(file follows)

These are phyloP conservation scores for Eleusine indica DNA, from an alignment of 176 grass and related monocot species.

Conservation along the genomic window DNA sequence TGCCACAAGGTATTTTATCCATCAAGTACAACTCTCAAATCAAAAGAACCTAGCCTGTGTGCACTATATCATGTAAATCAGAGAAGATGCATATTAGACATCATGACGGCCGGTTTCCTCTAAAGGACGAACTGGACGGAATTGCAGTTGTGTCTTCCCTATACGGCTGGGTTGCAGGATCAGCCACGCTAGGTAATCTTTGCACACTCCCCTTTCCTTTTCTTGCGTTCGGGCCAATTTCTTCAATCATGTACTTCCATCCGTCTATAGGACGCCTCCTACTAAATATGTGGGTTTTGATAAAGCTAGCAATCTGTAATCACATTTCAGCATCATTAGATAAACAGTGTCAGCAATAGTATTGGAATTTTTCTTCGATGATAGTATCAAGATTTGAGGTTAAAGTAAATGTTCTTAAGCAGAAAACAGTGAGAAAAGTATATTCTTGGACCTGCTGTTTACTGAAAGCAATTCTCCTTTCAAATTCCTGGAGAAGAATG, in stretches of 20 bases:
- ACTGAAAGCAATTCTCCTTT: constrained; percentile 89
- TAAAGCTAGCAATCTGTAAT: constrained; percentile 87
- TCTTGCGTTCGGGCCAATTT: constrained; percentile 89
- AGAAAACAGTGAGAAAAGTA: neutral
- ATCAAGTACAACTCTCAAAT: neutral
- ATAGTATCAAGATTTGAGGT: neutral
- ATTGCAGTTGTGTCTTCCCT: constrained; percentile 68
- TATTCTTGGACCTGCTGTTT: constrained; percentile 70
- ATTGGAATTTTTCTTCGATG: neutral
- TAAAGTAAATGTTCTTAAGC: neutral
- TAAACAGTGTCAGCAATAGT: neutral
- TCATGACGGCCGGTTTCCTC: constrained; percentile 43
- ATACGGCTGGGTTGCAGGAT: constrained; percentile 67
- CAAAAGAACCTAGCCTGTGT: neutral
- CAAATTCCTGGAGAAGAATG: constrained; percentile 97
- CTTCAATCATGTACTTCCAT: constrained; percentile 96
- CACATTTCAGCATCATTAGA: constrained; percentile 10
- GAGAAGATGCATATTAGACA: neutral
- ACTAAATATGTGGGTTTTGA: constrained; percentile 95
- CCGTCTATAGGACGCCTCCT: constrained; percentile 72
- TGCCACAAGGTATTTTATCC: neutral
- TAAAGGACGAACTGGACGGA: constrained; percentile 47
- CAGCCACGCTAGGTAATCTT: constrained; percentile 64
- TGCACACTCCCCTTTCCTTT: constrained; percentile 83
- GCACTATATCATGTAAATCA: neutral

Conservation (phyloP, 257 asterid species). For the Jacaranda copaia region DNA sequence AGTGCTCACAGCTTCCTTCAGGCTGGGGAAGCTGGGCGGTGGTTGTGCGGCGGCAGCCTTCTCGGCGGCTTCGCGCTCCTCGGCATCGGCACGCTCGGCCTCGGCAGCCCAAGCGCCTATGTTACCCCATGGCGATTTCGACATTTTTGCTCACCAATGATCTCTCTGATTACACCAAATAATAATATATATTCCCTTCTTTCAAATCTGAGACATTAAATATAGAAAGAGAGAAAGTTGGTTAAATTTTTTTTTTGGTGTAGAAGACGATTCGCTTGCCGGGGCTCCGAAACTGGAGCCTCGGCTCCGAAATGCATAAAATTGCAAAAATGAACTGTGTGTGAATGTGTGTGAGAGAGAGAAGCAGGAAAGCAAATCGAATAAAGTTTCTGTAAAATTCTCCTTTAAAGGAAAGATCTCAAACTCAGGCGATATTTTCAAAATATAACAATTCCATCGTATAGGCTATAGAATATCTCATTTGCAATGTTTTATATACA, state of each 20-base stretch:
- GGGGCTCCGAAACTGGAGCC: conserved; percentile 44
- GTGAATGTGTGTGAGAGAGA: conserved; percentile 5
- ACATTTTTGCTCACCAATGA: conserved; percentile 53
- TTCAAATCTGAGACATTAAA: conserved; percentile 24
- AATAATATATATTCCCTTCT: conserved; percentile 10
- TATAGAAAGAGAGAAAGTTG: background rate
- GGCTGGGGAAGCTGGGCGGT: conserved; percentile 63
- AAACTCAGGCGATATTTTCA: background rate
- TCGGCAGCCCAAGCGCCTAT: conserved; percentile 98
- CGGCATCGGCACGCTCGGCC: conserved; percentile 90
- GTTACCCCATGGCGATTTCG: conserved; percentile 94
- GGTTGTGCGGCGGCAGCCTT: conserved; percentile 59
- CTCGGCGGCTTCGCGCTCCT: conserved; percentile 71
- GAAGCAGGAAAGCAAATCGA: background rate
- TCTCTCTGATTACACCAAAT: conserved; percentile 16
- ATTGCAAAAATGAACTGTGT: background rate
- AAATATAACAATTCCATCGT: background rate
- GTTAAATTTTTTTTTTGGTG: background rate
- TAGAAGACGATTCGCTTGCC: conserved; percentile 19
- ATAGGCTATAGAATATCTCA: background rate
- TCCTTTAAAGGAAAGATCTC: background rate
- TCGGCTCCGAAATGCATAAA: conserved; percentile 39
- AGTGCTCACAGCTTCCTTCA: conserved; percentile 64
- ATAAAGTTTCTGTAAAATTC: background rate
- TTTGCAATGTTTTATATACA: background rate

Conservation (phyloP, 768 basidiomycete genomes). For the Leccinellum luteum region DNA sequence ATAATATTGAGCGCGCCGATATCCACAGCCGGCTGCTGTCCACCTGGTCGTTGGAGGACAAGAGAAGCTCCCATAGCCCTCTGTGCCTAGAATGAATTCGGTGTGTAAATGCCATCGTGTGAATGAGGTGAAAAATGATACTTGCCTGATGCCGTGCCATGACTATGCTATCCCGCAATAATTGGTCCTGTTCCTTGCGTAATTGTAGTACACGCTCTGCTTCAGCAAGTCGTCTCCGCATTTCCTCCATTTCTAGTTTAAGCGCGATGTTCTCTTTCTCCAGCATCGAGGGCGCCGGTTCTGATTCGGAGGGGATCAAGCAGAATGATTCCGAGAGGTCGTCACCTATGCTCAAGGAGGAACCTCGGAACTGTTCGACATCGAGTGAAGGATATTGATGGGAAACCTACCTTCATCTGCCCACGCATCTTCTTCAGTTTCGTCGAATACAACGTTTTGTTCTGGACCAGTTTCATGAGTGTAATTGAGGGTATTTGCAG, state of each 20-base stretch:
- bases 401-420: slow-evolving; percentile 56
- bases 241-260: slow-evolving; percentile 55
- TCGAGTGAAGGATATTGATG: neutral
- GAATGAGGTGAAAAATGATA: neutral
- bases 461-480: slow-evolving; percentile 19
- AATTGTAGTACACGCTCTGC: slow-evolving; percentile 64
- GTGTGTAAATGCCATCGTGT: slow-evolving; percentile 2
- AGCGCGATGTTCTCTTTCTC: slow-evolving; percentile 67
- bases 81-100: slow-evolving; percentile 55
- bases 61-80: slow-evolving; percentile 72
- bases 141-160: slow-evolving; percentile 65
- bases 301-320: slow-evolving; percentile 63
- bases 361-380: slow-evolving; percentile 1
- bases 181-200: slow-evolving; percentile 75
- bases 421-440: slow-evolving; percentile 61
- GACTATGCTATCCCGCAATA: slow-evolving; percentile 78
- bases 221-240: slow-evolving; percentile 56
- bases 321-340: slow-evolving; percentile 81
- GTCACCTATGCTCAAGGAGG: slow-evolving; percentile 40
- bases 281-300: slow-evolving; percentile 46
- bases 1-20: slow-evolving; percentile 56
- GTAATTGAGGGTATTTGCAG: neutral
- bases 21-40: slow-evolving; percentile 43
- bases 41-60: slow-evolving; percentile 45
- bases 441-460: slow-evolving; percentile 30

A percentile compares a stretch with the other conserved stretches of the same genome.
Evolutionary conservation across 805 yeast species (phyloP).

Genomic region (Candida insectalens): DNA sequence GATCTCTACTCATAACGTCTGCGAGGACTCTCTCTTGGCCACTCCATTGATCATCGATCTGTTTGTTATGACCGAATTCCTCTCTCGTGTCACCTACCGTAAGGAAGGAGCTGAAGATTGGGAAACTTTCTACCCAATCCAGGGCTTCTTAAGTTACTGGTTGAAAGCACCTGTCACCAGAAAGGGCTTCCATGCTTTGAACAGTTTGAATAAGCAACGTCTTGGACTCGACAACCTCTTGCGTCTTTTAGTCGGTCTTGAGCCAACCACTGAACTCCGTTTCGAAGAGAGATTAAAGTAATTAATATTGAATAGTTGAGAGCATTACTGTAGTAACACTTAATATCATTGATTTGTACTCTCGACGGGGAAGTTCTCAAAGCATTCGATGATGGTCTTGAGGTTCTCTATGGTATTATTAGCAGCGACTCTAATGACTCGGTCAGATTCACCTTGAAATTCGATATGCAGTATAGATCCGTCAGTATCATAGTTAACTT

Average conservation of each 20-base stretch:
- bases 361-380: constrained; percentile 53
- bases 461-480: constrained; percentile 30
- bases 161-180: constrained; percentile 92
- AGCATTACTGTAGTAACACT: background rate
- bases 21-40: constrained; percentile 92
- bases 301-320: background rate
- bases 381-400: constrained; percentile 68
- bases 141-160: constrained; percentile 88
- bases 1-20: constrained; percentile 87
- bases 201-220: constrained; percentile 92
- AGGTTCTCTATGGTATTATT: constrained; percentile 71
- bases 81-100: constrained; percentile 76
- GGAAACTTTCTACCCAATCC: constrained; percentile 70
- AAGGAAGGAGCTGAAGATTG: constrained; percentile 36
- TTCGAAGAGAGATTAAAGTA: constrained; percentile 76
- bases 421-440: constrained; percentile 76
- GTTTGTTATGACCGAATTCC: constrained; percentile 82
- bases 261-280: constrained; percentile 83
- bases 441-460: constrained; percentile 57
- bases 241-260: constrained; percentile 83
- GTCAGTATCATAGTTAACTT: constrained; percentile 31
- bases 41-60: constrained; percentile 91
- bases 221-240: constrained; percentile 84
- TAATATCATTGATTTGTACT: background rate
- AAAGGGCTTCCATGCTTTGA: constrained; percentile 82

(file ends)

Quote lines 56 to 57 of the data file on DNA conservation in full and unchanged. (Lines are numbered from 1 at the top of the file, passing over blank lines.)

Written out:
- bases 241-260: slow-evolving; percentile 55
- TCGAGTGAAGGATATTGATG: neutral